The CIA's medical staff provided guidelines on how to torture post 9/11 prisoners with food and sleep deprivation, waterboarding and even stuffing them into "confinement boxes," a shocking declassified report reveals.
The 2004 document — The Office of Medical Staff Guidelines on Medical and Psychological Support for Detainee Rendition, Interrogation and Detention — coldly presents instructions for chilling treatment of the prisoners. The information addresses confining prisoners in "boxes" barely large enough for their body for hours, even though the report admits such torture isn't particularly effective in obtaining any valuable information.
"These have not proved particularly effective, as they may become a safe haven offering a respite from interrogation," the document states.
Some boxes were "small cubes allowing little more than a cross-legged sitting position," according to the document.
Agency torturers were permitted to place detainees into 'boxes' for up to two hours, assuming "no significant medical conditions (cardiovascular, musculoskeletal)" were present. Prisoners could be trapped in longer boxes, "rectangular and just over the detainee's height, not much wider than his body, and comparatively shallow," for "eight consecutive hours, up to a total of 18 hours a day." The Geneva Conventions bar "close confinement" for prisoners of war
If a detainee stopped eating at one of the agency's notorious secret black site prisons abroad, the Office of Medical Staff recommended forcibly feeding the prisoner rectally. It's a procedure that human-rights advocates have equated with sexual assault.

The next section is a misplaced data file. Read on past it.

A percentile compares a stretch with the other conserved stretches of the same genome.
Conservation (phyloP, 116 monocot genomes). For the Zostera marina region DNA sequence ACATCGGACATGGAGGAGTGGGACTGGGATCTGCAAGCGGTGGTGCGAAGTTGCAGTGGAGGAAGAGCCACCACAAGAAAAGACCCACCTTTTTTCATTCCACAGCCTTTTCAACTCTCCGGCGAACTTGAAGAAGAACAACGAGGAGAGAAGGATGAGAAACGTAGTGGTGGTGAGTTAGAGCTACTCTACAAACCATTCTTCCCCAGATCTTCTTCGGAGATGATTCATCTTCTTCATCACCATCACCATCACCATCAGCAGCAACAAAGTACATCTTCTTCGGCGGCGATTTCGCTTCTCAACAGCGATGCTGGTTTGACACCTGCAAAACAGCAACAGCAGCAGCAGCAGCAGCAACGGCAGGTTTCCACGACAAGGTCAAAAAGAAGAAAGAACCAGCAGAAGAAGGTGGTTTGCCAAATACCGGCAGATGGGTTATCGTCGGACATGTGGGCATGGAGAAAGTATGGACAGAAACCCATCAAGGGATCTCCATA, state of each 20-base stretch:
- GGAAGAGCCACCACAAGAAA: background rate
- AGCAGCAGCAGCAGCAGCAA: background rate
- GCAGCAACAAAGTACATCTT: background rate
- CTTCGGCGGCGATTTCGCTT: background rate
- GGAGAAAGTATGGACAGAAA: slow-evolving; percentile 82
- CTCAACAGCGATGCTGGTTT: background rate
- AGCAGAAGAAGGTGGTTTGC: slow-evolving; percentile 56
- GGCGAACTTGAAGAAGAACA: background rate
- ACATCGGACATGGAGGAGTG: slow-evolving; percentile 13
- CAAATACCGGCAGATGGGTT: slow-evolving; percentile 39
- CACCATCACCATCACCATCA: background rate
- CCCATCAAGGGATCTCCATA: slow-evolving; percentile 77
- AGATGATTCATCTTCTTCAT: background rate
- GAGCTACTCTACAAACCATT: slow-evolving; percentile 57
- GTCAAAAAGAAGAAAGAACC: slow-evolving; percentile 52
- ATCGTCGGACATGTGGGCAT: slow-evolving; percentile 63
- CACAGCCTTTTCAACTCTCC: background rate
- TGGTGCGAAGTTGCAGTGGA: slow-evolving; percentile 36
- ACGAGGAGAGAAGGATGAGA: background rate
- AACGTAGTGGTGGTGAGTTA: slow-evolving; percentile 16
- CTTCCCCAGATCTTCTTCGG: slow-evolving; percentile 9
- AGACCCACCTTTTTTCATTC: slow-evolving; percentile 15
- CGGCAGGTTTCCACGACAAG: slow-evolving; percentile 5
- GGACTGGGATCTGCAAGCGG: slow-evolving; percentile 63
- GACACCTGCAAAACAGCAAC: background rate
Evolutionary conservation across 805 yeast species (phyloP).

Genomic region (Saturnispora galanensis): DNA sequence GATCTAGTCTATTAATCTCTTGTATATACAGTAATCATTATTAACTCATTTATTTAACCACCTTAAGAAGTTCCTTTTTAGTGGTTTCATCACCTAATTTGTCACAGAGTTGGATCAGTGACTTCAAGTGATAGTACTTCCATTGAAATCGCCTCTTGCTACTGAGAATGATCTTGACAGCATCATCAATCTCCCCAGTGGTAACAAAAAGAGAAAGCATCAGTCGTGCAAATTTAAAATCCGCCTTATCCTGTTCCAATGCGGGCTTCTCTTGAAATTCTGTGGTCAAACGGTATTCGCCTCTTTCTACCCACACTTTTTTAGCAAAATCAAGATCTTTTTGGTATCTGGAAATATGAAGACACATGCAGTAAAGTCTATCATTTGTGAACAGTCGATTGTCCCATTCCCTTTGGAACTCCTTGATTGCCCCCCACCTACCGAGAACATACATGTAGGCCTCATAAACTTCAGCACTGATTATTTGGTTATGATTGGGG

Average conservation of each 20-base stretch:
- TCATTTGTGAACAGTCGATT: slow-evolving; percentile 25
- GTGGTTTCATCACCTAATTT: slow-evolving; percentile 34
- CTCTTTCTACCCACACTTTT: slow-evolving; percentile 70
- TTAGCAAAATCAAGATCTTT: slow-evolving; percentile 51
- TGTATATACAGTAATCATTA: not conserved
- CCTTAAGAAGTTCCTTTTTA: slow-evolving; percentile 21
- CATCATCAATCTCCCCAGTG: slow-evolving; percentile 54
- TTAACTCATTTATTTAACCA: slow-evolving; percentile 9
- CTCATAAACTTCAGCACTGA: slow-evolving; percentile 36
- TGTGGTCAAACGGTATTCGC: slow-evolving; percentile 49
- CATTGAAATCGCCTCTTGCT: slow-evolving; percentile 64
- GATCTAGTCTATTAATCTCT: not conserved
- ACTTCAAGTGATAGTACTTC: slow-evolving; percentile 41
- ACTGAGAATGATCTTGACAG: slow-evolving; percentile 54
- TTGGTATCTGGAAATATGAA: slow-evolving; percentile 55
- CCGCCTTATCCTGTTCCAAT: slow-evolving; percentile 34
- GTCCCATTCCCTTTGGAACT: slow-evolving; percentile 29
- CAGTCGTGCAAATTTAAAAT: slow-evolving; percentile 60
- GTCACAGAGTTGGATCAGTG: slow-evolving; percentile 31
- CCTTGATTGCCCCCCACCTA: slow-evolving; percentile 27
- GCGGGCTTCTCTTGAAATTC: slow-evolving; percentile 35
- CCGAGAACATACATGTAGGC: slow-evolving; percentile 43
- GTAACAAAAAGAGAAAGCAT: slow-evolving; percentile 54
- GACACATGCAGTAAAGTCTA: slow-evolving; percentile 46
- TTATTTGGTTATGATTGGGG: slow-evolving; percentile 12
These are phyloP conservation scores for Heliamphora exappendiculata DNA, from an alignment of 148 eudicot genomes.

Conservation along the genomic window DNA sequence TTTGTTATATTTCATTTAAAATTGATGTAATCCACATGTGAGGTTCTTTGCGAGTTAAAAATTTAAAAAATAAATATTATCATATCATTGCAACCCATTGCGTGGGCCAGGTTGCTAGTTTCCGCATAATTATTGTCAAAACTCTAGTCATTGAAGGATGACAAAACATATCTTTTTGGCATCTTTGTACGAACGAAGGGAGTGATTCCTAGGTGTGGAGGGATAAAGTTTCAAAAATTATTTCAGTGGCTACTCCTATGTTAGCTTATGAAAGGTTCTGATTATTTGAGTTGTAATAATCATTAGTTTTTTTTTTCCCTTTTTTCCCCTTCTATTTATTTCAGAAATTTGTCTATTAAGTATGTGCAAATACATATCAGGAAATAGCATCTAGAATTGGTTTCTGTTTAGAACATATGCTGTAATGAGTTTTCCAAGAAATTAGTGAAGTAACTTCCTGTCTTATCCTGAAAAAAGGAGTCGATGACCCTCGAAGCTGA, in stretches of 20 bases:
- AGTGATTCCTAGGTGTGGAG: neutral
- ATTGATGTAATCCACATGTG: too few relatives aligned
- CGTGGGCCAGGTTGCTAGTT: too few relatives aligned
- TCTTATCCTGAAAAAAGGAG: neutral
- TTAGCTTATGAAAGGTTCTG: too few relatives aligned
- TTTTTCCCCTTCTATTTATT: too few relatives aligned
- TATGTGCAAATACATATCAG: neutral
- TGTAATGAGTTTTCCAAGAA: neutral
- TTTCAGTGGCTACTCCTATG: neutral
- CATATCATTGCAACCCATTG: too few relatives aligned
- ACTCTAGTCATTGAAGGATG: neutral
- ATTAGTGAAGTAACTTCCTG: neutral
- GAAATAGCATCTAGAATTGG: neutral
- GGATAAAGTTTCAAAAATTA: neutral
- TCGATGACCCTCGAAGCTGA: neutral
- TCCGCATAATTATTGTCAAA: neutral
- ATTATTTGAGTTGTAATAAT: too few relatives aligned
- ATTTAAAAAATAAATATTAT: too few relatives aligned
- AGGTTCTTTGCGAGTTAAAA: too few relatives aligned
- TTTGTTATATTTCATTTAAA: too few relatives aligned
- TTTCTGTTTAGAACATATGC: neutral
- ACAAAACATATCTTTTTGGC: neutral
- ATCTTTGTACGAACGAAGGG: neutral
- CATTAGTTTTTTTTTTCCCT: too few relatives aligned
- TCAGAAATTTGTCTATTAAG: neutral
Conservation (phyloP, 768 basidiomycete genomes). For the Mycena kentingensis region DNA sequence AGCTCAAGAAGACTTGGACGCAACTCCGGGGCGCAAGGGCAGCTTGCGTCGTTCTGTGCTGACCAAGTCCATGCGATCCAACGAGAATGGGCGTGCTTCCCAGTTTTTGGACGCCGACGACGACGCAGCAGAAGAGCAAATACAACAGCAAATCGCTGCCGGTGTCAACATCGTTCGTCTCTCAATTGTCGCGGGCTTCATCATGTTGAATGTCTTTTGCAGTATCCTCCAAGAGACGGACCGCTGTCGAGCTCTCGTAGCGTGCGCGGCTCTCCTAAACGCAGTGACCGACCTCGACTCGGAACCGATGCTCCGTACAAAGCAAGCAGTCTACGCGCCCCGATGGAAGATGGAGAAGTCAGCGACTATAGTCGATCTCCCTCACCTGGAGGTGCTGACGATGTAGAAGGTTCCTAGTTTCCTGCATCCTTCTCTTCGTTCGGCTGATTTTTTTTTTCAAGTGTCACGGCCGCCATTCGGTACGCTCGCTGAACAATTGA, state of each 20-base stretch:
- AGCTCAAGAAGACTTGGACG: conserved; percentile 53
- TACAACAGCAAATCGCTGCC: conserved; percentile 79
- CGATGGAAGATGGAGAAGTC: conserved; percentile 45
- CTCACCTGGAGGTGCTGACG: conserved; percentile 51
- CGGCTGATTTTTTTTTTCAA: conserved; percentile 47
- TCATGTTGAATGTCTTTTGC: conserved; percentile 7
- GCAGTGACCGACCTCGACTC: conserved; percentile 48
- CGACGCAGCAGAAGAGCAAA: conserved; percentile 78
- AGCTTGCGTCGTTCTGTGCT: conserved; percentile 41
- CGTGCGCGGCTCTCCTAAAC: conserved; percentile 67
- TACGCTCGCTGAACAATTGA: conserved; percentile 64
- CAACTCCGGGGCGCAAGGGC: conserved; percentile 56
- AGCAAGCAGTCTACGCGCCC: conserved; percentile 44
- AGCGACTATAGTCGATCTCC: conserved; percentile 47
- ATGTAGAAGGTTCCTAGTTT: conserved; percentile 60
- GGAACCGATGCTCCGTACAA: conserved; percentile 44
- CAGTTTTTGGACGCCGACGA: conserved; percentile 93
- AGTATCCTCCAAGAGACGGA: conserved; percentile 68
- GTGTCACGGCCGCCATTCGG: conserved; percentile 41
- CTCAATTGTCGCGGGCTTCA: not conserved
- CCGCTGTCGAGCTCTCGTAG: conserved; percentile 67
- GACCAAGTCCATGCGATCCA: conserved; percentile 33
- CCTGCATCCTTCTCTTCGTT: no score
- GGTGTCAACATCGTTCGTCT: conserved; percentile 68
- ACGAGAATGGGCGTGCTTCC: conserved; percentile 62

Other instructions involved prolonged physical stress positions, severe dietary restrictions and waterboarding.
The CIA could inflict "stressful" positions by shackling someone's arms "above the head for roughly two hours without great concern," the guidelines noted. Keeping a prisoner in such a position for between two and four hours would "merit caution, and subject should be monitored for excessive distress," the document urges.
The CIA has struggled mightily to hide its treatment of prisoners at black sites. But current CIA Director John Brennan recently said the agency would never again waterboard prisoners, even if ordered to do so by a future president.
Republican presidential candidate Donald Trump has promised that if elected, he would reintroduce waterboarding, and a "hell of a lot worse" to interrogate suspected terrorists.
The "guidelines" are a surprising document from an American government agency. But they also underscore a breach of professional ethics by medical personnel who take an oath to do no harm.
"The guidelines are an affront to my profession, the medical and mental-health professions, and health professionals should know better and be ashamed of defending a document like this," Vincent lacopino, the medical director of Physicians for Human Rights, told the Guardian.